1.  The applicants complained of unjustified control of the use of their property, in breach of Article 1 of Protocol No. 1 and Articles 17 and 18 of the Convention. The Court will examine this complaint under Article 1 of Protocol No. 1, which provides:

“Every natural or legal person is entitled to the peaceful enjoyment of his possessions. No one shall be deprived of his possessions except in the public interest and subject to the conditions provided for by law and by the general principles of international law.

The preceding provisions shall not, however, in any way impair the right of a State to enforce such laws as it deems necessary to control the use of property in accordance with the general interest or to secure the payment of taxes or other contributions or penalties.”

The Government submitted that the sale of the flat, one-third of which was owned by the second applicant, was possible only once clearance had been given by the guardianship authority. The first applicant should have proved that the sale of the flat would not impair the rights of his under-age son, which he had failed to do. In the circumstances, the guardianship authority had rightly withheld clearance of the sale. The interference had therefore been lawful. It had also been necessary for the protection of the interests of the second applicant and had not imposed an excessive burden on anyone involved.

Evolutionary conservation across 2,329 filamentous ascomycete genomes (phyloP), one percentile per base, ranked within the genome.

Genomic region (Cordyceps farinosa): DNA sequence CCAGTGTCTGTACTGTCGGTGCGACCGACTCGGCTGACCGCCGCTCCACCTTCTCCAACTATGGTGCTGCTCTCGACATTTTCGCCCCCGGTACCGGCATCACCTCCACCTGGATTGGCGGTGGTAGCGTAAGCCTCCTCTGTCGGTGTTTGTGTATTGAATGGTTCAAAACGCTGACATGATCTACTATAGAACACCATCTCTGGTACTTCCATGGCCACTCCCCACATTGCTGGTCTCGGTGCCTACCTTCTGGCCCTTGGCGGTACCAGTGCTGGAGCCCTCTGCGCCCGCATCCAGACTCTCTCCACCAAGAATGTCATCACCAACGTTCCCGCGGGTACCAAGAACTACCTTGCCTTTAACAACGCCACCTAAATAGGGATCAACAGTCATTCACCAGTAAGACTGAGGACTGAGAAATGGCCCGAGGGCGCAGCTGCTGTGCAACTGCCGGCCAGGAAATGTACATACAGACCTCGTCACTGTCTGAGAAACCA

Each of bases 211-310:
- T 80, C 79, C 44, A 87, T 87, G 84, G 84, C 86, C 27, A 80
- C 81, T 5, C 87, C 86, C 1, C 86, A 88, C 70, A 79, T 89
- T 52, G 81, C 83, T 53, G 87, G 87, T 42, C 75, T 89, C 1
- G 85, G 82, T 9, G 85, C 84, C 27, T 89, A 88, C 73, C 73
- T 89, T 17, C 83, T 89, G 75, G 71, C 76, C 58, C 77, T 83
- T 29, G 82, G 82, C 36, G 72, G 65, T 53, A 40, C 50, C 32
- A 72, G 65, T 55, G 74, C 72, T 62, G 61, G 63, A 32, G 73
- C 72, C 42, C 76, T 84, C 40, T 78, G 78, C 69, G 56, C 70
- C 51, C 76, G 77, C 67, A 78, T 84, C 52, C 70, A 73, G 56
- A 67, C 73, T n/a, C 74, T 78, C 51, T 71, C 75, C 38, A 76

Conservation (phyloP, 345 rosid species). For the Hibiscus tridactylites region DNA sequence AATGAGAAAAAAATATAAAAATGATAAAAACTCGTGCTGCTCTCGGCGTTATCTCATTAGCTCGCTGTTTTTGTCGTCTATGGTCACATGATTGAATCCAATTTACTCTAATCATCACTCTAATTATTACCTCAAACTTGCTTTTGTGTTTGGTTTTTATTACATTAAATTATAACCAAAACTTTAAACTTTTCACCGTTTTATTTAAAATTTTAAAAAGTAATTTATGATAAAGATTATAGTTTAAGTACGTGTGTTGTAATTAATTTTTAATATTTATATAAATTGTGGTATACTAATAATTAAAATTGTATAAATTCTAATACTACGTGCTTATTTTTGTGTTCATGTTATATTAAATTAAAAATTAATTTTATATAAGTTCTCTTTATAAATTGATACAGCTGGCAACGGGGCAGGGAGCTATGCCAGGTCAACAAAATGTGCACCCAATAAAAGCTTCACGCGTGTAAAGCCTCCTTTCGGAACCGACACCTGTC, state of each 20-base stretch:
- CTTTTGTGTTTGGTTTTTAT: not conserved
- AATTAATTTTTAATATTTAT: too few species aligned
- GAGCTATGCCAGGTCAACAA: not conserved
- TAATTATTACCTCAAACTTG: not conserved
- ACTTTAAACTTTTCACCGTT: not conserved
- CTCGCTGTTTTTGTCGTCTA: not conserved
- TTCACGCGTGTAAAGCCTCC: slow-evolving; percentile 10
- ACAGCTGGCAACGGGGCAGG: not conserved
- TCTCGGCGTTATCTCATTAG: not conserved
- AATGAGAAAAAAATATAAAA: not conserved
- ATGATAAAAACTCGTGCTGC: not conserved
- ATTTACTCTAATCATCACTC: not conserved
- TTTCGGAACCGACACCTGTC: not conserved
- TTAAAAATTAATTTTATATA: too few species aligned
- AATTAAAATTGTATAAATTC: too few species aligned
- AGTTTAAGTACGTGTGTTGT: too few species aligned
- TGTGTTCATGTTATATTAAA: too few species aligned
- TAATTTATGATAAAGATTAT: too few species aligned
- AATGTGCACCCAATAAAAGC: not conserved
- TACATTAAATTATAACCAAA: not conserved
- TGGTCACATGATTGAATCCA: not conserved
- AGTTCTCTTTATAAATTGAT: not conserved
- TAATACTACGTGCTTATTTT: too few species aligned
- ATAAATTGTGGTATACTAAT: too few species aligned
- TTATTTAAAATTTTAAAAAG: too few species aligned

The applicants responded that, in refusing clearance of the sale, the domestic authorities appeared to have proceeded from the presumption that the parents intended to defraud their own child. However, the parents had not been stripped of their parental rights, nor had they been declared legally incapable. In so acting, the domestic authorities had infringed the first applicant’s right to be presumed innocent, as they had required him to adduce evidence showing that he had no intention of defrauding his own son. Such a requirement had no legal basis and was arbitrary. It was also offensive because it implied the authorities’ involvement in the planning of the family budget. Furthermore, the refusal had imposed an excessive burden on the family. The money invested in the new flat had been “frozen” and they could not undertake renovation of the old flat.